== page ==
-Bill Clinton, 2004
Friday, February 29, 2008
-Bill Clinton, 2004
Tuesday, February 26, 2008
One of my favorite guilty pleasure movies is Sliding Doors, starring Gwyneth Paltrow. The premise in short: you see her life in parallel on a day when she does catch the train, and in a different universe, doesn't. Both ways she ends up with the lovely man she's supposed to be with and I revel in how her life's plan transcends petty circumstance, even if, when she does catch the train, she takes a circumvented path to get there.
Today an article in the Science section of the New York Times, about the psychology of closing doors, caught my eye. The tacky, self-help book reading side of me felt a bit giddy. It spoke to the girl who wants to take fate into her own hands, not have to trust that it'll work out as it did for Helen, Gwyneth Paltrow's character (because sadly, I am not Gwyneth Paltrow). The article suggested that even smart people resist closing doors, even after they're informed that there will be zero penalty for doing so. Something about the cognitive "slam of the door", the loss of opportunity, hurt them so much that they fight closing it, even if they're only hurting themselves.
Being a reasonably smart, ambitious twentysomething (aside from liking movies where Gwyneth has a British accent), I spend much of my time anxious that I'm not being ambitious enough (my mind promptly wonders to a thousand doors of opportunity calling, doorbells ringing...). I have to wonder: what open doors should I consider closing that have left a proverbial draft in my life? What's distracting me from getting what I really want? Anyway, this is starting to sound like a "Dear Diary" entry, so I'll end it now. Read the article, and take some time to consider what the doors that you need to close looks like - share, I'm curious.
Monday, February 18, 2008
Things to do when you have a sunny Monday off:
1. Fix up the french press and read french poetry (hmm, or maybe just In Style) in the sun.
2. Sort the piles in your apartment into smaller, more specific piles.
3. Arrange the smaller piles with a path of logic that will allude you 15 minutes later.
4. Watch an entire season of Arrested Development, and then wonder where the time went.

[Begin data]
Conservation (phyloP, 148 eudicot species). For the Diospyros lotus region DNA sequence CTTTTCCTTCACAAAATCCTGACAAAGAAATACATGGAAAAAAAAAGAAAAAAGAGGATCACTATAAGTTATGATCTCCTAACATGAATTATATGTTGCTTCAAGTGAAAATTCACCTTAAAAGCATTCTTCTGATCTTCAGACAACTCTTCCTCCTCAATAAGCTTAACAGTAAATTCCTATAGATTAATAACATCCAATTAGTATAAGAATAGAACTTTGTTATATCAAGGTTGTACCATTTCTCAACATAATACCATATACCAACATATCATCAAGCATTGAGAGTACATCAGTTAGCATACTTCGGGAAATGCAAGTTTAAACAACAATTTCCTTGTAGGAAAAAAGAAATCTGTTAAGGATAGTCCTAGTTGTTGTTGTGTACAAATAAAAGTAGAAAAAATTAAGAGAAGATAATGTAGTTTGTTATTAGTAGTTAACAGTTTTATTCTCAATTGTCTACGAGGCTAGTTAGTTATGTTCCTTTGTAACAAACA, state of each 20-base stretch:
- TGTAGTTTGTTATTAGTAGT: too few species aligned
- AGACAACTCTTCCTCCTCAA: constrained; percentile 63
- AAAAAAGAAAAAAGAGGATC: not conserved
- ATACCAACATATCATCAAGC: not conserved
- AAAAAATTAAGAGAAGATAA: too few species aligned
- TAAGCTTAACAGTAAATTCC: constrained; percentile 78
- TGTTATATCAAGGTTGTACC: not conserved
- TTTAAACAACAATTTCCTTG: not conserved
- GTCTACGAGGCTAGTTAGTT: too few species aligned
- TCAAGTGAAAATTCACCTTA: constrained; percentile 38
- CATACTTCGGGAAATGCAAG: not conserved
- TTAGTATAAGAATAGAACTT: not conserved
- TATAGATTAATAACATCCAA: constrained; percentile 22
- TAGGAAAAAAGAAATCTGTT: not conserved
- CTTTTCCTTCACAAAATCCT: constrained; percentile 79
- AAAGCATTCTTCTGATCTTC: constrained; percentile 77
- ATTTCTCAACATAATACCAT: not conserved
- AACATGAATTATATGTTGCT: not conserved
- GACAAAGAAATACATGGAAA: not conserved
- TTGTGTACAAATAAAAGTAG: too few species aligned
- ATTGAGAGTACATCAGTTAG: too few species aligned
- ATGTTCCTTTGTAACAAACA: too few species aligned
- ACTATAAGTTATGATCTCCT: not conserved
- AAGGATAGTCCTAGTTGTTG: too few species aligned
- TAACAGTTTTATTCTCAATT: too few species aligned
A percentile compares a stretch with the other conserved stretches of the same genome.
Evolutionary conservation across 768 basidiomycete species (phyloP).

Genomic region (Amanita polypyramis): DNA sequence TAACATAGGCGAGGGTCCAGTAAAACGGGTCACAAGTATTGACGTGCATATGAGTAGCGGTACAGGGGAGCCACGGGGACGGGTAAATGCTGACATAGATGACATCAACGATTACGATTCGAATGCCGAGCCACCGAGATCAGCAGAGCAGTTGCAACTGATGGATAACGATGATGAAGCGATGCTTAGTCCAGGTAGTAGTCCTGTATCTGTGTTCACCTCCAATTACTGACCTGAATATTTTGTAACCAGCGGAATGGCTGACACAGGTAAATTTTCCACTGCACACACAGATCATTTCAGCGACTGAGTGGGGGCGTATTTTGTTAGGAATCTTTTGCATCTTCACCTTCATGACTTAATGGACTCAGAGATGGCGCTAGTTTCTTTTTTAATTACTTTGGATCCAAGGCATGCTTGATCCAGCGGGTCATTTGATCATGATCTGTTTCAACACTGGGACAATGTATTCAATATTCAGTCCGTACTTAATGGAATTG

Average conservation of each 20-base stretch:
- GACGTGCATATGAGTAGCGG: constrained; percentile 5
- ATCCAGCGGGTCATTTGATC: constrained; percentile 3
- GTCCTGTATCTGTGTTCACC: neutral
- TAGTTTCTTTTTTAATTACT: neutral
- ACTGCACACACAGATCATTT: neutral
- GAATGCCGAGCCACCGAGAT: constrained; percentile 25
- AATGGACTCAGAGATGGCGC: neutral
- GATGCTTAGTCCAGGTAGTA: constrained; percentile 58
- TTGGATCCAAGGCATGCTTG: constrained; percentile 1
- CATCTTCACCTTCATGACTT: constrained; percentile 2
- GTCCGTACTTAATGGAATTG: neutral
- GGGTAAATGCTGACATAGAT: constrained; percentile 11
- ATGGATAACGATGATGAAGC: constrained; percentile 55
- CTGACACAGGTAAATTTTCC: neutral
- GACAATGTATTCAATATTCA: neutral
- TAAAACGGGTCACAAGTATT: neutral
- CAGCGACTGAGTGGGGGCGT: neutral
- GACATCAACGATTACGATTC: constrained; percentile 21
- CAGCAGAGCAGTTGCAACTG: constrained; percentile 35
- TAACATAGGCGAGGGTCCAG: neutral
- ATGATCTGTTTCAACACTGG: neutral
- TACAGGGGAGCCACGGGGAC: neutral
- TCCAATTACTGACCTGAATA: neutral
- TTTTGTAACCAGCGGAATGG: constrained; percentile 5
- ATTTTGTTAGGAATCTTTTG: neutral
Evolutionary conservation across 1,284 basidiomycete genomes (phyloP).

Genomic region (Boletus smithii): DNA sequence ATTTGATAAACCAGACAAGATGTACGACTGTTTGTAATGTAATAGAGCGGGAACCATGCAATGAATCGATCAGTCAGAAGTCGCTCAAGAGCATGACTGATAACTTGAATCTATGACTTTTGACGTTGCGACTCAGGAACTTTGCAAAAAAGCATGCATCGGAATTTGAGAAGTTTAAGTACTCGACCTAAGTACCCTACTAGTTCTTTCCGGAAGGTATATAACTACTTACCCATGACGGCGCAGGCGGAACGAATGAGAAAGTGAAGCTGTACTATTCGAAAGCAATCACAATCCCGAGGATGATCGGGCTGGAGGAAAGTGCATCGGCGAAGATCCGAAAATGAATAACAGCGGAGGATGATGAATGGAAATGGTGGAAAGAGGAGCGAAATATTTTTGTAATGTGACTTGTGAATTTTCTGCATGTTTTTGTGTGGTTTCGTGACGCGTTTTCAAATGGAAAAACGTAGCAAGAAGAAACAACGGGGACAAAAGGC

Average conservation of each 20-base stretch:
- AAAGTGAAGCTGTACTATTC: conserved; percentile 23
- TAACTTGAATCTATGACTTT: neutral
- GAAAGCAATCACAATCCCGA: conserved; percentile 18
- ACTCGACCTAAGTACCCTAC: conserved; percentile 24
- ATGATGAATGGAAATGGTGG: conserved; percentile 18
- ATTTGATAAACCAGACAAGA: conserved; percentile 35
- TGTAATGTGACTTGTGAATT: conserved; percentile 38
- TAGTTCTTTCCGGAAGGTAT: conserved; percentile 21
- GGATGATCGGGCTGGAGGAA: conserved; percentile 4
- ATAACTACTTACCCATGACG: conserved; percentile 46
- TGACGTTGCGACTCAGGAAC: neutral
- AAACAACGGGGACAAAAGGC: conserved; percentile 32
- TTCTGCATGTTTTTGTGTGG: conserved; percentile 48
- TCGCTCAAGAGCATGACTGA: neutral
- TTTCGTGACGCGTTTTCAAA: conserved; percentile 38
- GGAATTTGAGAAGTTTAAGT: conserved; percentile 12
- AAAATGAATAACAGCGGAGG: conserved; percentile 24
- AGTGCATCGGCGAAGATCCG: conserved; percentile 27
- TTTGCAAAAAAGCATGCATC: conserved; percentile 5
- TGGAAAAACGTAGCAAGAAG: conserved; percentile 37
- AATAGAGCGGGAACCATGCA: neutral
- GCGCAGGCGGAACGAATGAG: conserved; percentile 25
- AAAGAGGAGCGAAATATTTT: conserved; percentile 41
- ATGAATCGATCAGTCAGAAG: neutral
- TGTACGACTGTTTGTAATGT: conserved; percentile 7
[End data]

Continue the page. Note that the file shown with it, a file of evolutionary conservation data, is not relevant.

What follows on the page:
5. Print & fold a Que Bird: http://www.slideshare.net/alanocu/paper-bird-que-bird-ltr
6. Replant a spider baby from the spider plant, and pray that it survives your haphazard repotting.
7. Avoid leaving the house at all costs, even if it means cleaning the kitchen.
8. Pedicure, and more Arrested Development!
9. Figure out how to gussy up the five dollar cabinet you bought at the ReStore yesterday...
10. Nap on the porch-couch. It's been a busy day of nothing much.
Wednesday, February 13, 2008
At 1111 Frog Hollow Road, Gomez was king. He showed up mysteriously in our yard one day when I was in sixth grade, knowing he belonged. My parents tried to give him away - twice - to neighboring farms with lots of rats, but he wasn't interested. He knew our house was it, and popped up a few hours later. For him, the next 17 years were lovely: My mom overfed him several times a day, he wracked havoc on the bird population, bullied male cats (and dogs) who crossed into our yard, roamed and befriended a few harmless female ones. For me, Gomez was always my consistent, he saw me through the ups and downs of middle and high school. He was a welcome sight when I'd come home from college on holidays, he was there demanding attention when times were tough and I couldn't imagine thinking beyond myself. He liked to be covered with newspaper. He liked to sleep in the exact middle of the bed, a 20 pound lump that expected you to get comfortable, but not if it meant he lost beauty sleep. Then last year the tumors started to show. We started to call him our Picasso cat, as one cheek jutted out, and then his spine. He lost weight. And tonight he left us. But 18 years of happiness is all you can really ask for - for him and for us.
Monday, February 11, 2008
Tonight's culinary challenge: Celeriac Cutlets (celery root, breading, lemon juice, salt & pepper). Certainly nothing in our fridge is scarier than this nobby organic celery root (at the moment). But, dear impossible-to-cut-with-my-cheap-knives vegetable, I salute you, because:
Beauty is but skin deep
Ugly lies the bone;
Beauty dies and fades away,
but ugly holds its own.
Wednesday, February 6, 2008
* All "Obama" references have been updated to "Barack" as I realized after posting this piece that I had to be fair and either make Clinton and Obama each their own "man" or use both their first names. When I was referring to Clinton as Hilary, and Obama as Obama, I was really doing Hilary a disservice. Apparently, this tendency is dominating the blog-world, and the feminist analysis of why this is subtle sexism is probably foder for another boring blog. So, I apologize, Hilary Rodam Clinton!